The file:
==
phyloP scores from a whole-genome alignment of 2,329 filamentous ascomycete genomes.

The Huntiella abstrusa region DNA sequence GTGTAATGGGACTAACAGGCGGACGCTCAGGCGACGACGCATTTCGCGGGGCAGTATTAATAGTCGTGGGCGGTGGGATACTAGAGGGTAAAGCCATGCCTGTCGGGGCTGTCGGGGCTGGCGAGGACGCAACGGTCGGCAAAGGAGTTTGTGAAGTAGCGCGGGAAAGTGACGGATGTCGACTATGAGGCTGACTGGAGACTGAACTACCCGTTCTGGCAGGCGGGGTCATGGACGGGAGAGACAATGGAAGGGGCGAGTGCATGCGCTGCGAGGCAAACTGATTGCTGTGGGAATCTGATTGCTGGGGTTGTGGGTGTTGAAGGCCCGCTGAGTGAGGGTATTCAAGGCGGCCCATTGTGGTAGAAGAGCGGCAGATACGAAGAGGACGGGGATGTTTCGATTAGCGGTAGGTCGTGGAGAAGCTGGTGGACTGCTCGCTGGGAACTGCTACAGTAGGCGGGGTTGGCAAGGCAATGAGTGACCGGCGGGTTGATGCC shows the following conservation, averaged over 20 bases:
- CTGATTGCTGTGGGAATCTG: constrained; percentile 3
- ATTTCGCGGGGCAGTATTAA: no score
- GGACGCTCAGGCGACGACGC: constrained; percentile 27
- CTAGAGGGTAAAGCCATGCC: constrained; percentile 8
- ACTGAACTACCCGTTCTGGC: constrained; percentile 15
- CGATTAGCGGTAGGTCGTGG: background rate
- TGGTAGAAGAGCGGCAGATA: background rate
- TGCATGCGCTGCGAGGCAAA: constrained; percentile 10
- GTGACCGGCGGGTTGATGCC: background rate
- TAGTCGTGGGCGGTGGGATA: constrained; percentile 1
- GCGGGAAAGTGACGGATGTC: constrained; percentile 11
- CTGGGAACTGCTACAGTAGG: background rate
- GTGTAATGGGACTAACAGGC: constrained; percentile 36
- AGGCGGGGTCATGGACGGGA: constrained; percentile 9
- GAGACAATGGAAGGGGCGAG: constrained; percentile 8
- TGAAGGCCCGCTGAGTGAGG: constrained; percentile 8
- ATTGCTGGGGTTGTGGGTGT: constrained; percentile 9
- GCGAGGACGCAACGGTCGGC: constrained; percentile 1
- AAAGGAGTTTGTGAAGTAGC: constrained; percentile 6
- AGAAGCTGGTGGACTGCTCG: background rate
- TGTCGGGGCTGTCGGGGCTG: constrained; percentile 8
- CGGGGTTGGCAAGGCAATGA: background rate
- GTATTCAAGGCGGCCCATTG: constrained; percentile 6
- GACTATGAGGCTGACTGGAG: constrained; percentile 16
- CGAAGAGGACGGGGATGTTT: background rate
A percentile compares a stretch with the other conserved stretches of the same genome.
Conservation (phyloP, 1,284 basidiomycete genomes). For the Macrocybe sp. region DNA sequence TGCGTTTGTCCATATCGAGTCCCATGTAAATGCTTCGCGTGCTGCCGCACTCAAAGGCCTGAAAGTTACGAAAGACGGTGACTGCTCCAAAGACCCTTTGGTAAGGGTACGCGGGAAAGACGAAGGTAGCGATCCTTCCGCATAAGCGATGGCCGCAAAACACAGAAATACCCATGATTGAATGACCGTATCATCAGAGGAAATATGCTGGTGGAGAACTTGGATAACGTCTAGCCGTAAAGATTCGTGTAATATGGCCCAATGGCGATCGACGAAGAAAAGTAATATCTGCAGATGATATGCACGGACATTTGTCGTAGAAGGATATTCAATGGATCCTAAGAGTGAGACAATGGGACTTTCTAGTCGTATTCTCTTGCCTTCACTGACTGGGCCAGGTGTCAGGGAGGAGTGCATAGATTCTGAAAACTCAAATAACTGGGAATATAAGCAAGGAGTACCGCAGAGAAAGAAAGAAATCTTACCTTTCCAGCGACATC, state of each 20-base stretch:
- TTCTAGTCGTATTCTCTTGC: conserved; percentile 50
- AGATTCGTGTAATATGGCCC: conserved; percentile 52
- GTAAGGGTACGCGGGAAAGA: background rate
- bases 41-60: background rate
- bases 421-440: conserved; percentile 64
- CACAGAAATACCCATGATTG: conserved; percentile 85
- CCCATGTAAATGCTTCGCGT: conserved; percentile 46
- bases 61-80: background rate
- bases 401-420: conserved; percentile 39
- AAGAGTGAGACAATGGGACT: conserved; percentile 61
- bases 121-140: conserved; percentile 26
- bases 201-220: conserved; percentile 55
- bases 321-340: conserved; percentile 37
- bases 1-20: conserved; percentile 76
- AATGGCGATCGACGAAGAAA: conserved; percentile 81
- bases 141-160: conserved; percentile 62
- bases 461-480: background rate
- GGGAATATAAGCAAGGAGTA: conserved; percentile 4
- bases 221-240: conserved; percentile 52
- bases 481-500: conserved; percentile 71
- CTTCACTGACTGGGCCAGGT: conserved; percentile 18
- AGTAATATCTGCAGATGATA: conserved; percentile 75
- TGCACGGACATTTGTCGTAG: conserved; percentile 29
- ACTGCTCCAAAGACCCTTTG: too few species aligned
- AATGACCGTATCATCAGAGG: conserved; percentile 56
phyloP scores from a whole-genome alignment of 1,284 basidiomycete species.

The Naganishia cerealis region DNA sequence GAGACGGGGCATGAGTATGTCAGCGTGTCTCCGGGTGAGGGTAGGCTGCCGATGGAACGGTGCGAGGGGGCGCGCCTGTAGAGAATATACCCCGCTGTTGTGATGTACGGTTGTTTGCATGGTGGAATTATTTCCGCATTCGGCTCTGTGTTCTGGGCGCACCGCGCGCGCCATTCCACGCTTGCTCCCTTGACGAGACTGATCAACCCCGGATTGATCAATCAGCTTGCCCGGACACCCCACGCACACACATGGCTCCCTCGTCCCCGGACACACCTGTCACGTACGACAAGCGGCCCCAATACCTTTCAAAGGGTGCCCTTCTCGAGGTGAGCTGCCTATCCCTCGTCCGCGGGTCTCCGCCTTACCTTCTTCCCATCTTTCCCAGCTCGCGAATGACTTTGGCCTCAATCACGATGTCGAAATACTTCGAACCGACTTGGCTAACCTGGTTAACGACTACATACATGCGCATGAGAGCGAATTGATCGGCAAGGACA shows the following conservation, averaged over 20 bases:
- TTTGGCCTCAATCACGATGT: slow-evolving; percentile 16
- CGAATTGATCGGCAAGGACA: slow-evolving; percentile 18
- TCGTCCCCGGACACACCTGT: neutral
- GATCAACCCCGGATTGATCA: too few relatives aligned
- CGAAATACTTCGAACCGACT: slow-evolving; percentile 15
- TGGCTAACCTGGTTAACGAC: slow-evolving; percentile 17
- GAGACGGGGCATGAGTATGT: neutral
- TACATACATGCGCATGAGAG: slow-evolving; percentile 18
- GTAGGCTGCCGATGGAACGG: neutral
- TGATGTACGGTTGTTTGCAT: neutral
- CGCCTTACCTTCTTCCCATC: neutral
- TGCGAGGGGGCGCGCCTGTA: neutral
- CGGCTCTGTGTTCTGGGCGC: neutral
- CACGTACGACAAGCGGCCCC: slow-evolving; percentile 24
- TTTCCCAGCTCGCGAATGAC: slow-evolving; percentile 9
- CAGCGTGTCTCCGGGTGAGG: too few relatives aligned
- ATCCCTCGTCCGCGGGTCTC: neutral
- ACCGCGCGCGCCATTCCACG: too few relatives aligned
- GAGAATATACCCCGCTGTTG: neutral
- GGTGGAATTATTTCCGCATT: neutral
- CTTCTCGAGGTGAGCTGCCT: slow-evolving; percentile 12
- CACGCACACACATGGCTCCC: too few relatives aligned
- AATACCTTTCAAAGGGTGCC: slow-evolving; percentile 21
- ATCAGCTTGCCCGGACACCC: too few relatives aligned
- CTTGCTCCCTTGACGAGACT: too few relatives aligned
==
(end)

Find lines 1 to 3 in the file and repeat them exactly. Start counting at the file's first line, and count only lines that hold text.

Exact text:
phyloP scores from a whole-genome alignment of 2,329 filamentous ascomycete genomes.

The Huntiella abstrusa region DNA sequence GTGTAATGGGACTAACAGGCGGACGCTCAGGCGACGACGCATTTCGCGGGGCAGTATTAATAGTCGTGGGCGGTGGGATACTAGAGGGTAAAGCCATGCCTGTCGGGGCTGTCGGGGCTGGCGAGGACGCAACGGTCGGCAAAGGAGTTTGTGAAGTAGCGCGGGAAAGTGACGGATGTCGACTATGAGGCTGACTGGAGACTGAACTACCCGTTCTGGCAGGCGGGGTCATGGACGGGAGAGACAATGGAAGGGGCGAGTGCATGCGCTGCGAGGCAAACTGATTGCTGTGGGAATCTGATTGCTGGGGTTGTGGGTGTTGAAGGCCCGCTGAGTGAGGGTATTCAAGGCGGCCCATTGTGGTAGAAGAGCGGCAGATACGAAGAGGACGGGGATGTTTCGATTAGCGGTAGGTCGTGGAGAAGCTGGTGGACTGCTCGCTGGGAACTGCTACAGTAGGCGGGGTTGGCAAGGCAATGAGTGACCGGCGGGTTGATGCC shows the following conservation, averaged over 20 bases:
- CTGATTGCTGTGGGAATCTG: constrained; percentile 3